A new scientific report that ranks 10 world cities for their contribution to global warming has a surprising conclusion: Denver is the most-polluting city. By a long shot.
Denver's per capita greenhouse gas emissions were twice the median, and four times as much as the lowest-emitting city on the list, Barcelona.
True, the list of cities in the running was not comprehensive, but the study, published in Environmental Science & Technology revealed Denver as a polluter about 50% more profligate as notoriously smoggy Los Angeles (No. 2 on the list) and twice as polluting as Bangkok.
It's not because mile-high pollution counts more (though, if airplane pollution is any guide, it might). One of the University of Toronto study's conclusions is that a city's climate has a lot to do with its impact on the climate: The more heating degree days -- those cold winter days when we turn up the thermostat to stay warm -- the more emissions. Wealth and employment also makes a big difference, because wealthy cities keep the lights on longer and power plants humming to manufacture goods in local factories.
The researchers based their conclusions on seven criteria:
Electricity: Denver and Toronto had the highest rates of electricity usage (though Denver's usage is still 40% below the U.S. average), but even Cape Town, with low electricity usage, has high emissions because it relies on coal. The fuel used to power electric generating plants makes a big difference. (Geneva, for instance, uses hydropower, with very low emissions.)
Heating and industrial fuels: Denver and Toronto, relatively cold compared to other cities, topped the list for most greenhouse gases from these sources ... but even Los Angeles and New York were well above average, possibly because of the relatively large size of individual houses.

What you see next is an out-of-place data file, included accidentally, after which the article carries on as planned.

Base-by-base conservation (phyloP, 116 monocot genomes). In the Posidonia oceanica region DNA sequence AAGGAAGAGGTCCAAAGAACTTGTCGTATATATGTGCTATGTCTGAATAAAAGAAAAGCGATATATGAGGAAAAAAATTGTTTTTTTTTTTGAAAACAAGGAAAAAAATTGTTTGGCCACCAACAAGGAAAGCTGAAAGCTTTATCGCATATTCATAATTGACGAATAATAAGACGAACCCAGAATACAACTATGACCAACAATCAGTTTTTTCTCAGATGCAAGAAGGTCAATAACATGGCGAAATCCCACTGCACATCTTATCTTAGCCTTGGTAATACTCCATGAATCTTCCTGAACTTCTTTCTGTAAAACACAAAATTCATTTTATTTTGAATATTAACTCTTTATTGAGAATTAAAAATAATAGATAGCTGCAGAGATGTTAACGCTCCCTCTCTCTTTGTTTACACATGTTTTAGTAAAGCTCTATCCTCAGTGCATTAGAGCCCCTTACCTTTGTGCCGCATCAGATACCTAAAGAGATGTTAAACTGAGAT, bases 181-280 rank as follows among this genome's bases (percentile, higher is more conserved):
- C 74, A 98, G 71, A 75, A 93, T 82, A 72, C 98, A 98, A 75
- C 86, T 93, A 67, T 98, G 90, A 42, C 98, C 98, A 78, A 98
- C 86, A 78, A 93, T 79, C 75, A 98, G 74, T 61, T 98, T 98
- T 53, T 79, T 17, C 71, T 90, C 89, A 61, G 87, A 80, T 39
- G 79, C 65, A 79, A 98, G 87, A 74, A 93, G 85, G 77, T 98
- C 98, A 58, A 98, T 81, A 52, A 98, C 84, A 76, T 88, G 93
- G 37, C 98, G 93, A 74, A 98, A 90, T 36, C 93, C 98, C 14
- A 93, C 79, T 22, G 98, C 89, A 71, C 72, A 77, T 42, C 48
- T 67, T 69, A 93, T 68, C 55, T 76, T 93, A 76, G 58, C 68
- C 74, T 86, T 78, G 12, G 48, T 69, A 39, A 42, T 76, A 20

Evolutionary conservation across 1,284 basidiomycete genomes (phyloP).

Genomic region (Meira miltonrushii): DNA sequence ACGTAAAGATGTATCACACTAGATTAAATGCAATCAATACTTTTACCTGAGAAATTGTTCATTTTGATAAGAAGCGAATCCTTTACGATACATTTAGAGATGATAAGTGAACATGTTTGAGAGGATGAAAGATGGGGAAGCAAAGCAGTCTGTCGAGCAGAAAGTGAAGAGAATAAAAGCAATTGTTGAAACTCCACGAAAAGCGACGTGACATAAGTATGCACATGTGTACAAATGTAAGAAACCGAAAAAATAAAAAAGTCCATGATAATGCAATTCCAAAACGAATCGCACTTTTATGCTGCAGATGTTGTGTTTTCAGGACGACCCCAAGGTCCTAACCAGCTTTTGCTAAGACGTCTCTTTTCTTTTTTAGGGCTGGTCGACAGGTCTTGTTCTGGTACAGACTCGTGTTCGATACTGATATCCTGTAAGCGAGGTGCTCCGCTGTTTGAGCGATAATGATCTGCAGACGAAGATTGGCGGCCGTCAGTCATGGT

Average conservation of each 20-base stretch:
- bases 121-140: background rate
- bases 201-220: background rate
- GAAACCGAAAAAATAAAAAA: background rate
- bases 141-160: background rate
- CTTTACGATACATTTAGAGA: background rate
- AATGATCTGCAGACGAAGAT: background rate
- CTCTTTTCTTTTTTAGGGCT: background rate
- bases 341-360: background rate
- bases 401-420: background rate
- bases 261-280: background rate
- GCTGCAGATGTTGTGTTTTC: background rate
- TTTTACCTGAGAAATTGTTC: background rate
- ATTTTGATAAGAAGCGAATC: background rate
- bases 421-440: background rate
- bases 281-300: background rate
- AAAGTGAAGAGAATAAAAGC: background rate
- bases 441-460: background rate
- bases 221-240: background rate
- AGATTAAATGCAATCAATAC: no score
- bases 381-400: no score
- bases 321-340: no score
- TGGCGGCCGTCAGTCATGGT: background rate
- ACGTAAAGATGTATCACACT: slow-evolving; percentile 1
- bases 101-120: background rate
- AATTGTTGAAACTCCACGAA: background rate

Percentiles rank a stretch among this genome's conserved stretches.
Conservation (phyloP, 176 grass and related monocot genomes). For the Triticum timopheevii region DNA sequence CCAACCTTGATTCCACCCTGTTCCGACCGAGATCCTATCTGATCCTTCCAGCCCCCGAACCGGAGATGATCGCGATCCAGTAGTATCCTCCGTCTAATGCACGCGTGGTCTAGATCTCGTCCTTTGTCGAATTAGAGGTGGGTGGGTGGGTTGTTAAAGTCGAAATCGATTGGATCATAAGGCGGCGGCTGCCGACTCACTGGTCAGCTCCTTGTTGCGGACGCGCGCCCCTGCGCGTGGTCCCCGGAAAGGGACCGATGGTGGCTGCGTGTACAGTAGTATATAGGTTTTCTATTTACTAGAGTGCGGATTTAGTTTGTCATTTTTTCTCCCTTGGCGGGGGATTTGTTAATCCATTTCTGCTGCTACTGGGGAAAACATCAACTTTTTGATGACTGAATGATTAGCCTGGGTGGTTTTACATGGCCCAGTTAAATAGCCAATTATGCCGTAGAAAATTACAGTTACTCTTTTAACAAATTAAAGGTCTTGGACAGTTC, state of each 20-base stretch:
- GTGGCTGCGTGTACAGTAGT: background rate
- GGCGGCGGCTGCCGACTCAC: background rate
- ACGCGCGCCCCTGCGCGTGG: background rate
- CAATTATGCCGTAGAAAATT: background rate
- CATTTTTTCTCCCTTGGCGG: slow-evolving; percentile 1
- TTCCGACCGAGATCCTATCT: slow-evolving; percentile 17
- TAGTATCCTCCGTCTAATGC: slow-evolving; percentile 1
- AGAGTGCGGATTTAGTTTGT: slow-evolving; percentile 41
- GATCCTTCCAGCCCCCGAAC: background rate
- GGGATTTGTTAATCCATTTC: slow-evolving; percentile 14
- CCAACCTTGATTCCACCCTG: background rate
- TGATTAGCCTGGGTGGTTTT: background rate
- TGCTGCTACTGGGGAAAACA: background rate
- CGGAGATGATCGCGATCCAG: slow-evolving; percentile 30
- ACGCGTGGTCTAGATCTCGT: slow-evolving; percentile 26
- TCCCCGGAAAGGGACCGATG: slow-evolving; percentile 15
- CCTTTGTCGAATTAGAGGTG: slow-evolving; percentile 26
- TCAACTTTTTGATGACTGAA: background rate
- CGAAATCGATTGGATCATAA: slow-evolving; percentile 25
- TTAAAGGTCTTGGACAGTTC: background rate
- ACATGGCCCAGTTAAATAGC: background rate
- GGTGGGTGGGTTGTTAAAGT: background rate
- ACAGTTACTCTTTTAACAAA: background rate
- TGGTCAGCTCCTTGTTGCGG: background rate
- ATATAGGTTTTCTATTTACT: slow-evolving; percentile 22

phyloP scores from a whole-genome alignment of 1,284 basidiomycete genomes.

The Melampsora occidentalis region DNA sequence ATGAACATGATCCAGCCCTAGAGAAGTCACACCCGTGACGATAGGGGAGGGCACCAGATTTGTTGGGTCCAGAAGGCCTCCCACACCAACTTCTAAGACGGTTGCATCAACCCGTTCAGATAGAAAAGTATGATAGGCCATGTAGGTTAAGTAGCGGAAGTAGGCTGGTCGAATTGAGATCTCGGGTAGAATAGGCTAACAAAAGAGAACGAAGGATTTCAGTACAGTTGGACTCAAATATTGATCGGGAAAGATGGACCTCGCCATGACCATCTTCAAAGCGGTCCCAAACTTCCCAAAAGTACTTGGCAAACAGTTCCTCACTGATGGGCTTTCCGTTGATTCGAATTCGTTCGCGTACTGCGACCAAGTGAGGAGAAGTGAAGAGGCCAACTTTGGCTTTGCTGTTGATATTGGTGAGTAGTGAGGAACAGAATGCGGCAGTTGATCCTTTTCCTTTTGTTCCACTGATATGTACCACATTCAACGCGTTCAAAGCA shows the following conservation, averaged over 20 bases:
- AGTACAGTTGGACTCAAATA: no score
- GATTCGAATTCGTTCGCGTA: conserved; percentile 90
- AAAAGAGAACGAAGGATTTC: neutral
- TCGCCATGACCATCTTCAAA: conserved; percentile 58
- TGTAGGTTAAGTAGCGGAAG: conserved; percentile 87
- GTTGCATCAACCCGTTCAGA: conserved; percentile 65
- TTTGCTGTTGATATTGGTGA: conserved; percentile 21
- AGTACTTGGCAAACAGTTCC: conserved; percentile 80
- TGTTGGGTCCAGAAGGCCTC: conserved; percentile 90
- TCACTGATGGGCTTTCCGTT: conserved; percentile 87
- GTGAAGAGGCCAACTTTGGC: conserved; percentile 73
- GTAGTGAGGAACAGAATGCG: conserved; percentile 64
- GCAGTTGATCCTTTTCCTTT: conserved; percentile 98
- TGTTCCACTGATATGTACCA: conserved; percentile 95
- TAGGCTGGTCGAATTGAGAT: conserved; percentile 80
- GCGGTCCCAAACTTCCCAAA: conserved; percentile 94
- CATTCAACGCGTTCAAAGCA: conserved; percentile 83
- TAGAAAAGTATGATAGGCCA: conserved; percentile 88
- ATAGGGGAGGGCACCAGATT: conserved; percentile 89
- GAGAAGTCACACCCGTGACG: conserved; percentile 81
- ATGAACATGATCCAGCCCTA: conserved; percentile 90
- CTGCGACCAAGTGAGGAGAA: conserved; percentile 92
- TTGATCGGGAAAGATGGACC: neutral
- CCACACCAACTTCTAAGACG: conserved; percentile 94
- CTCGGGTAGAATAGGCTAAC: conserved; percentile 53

Industrial processes: As with electricity and heating, the source of fuel for local industries, and their relative need for power, make all the difference.
Ground transportation: The density of a city -- how many people live per square mile -- has a big influence on emissions, with the more efficient cities being more tightly packed. Fuel efficiency of automobiles, and the quality of public transportation also play an important role. Double density and you reduce emissions 40%.
Aviation: "Gateway" cities, like Denver, New York, London, Bangkok and Geneva, are more likely to have higher emissions associated with airports, and transportation to and from airports. In Denver, 22% of the fuel loaded at Denver International Airport is associated with trips made to or from the central city. But London and New York ranked No. 1 and 2 on this list.
Marine: Similarly, the presence or absence of a busy port dictated how much marine transportation and shipping contributed to a city's emissions. Cape Town, a refueling port between the Atlantic and Indian oceans, was associated with the most marine pollution.
Waste: The biggest factor in emissions from landfills is, simply, whether a city burns methane -- a greenhouse gas more potent than carbon dioxide -- to generate heat or electricity. Overall, the researchers concluded that waste had a small contribution to a city's emissions.
So which cities were the most and least polluting? Because the authors compared the cities in units that are unfamiliar to most people -- carbon dioxide equivalents -- we're presenting the cities, from least to most polluting, along with how they compare to the median emissions, expressed in percentage difference.
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